In order to stand out from the crowd, you need to have a strong personal brand. Today, it’s easier to build your brand than ever before. However, it’s also easier to ruin it.
One of the many things I appreciate about the web is the opportunity to connect with a really interesting and diverse group of people. Typically, we stay in the realm of cyber-networking, but occasionally we transcend the limits of the computer to connect in person.
A little while back, I had the chance to talk with one of my favorite bloggers, a finance executive who writes meaty articles on leadership, governance, risk management, staffing, finance – the nuts and bolts of what it takes to be in business. He isn’t afraid to challenge conventional wisdom, to ask the tough questions, to point out the nakedness of the emperor, and he isn’t afraid to create content that requires readers to exercise their scroll-down finger.
Could Have Knocked Me Over With A Feather
Eventually, as I always do, I turned our conversation to my favorite question, “What is your biggest challenge?” His answer, to use my son’s vernacular, left me gob-smacked. “My biggest challenge is convincing CEOs that, as a Certified General Accountant, I am just as good as a Chartered Accountant.” To understand my reaction, I need to provide some background details that perhaps verge into TMI territory.
When I was pregnant with our youngest child, my husband went through an archetypal mid-career crisis. After deciding he was unhappy with his job and not seeing a lot of opportunity for growth, he decided he needed a change.
Personally, I love change. Thrive on it, in fact. So, I was ecstatic, and encouraged him to figure out what his passion is, and go for it. Over the next few weeks, while he considered his options, I was already mentally making plans to sell our house and backpack with our kids around Europe. It came as a bit of an anticlimax, therefore, when he finally announced his life-changing plan, “I’m going to become an accountant.”
For the next seven years, DH balanced a full-time career with 30 hours a week of brutal and sweat-intensive study in order to earn his Certified General Accounting accreditation. All of which is to say, I have some inkling about what it takes to become a CGA, and have a tremendous amount of respect for the designation.
As a career consultant and resume writer, I have worked with 4,000+ clients over the past five years, including more than 200 accountants of various stripes. This gives me a unique perspective on how CAs and CGAs differ. The typical CA I have met has been an accountant, through and through. Accounting is all they’ve done since graduating university. It is a rare CA who has ever run a company other than an accounting practice, or even a department that wasn’t strictly accounting and administration.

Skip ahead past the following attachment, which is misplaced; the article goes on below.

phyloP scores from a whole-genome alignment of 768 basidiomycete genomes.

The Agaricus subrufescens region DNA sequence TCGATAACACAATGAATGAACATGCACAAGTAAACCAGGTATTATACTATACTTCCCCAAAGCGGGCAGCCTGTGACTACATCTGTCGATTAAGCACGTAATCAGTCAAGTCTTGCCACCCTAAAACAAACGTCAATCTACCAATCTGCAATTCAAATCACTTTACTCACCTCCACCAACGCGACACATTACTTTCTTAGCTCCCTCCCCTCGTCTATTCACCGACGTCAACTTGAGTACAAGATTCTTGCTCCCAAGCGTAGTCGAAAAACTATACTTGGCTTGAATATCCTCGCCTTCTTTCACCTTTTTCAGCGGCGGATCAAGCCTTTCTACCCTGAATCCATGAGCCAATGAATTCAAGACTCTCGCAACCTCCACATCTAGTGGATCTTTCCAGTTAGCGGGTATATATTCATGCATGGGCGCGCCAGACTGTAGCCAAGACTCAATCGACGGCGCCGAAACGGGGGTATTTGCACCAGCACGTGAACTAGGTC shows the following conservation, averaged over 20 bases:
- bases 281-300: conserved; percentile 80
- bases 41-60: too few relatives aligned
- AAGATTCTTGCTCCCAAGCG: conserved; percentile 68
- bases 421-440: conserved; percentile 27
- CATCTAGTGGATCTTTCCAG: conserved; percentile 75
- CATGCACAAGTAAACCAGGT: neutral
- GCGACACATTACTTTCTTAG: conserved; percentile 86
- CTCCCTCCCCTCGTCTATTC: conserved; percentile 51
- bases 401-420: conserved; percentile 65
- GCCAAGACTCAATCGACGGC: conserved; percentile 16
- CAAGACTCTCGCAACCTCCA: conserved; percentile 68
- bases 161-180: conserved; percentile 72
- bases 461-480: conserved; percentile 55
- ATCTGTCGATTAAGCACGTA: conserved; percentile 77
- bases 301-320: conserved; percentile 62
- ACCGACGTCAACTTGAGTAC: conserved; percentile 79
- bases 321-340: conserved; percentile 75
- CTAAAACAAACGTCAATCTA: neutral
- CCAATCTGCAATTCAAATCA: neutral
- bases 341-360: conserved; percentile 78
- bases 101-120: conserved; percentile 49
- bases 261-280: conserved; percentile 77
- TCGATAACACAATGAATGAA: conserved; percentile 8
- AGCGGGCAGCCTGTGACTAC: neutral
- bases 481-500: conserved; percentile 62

CGAs, on the other hand, typically have five years or more of professional experience under their belt before they even start the program, and typically earn their accreditation while working full time. This means a newly accredited CGA probably has more than 15 years of business experience, both accounting-specific (a prerequisite to earn their accreditation), and more broadly based in operations, strategic planning, supply chain management, production management, and human resources.
Words That Can Ruin Your Personal Brand
So now, back to my Finance Executive. Unfortunately, he allowed himself to get dragged into a suckers game. I’m not talking about the territorial shoving contest that competing accounting bodies are currently engaged in for the right to be called Public Accountants in Canada. I’m talking about a no-win branding strategy that starts with the phrase, “just as good as.”
Any good marketing expert will tell you there is no credible way to end the statement “just as good as” except with the phrase “at a fraction of the cost.” Knowing what I do about typical career profile of CAs versus CGAs, I could see half a dozen stories my Finance Executive could use to distinguish his career brand, without ever having to resort to “just as good as.”
He could recount his superb track record for bringing companies back from the brink of bankruptcy, not only through good accounting practices, although they were definitely part of the picture, but through good financial and business practices. He could talk about cash-flow optimization and cost management strategies that make good business sense, and how he used them to drive successful turnarounds.
He could also discuss the company that called on his services too late to be saved, and what he can teach other companies from this experience. He could describe his understanding of the language of money – not merely from an accounting perspective, although he has that in spades – but from a business perspective: what it takes to attract investors, build confidence among creditors, safeguard shareholder interests. He could emphasize his approach to ensuring that a company doesn’t just look profitable, but is profitable, and stays profitable, both in the short term and for the long haul.
In professional branding, as in product branding, its all about differentiation – finding a way to make yourself stand out from the crowd. I’m a firm believer in the power of a good story for creating a distinctive brand. What do you have to bring to the table that is unique, one-of-a-kind? What stories can you tell to back it up? How can you make those stories relevant and interesting to your target employer, so that they recognize you as the perfect solution for their challenges?
If you can do this in your resume, your cover letter, your interview, your networking meetings, your blogs, your LinkedIn profile, your web presence – you’ve got it made. If you can’t, you may be left in the unwinnable position of trying to justify why you are “just as good as” the other guy.
This post was originally published at an earlier date.
Photo Credit: Shutterstock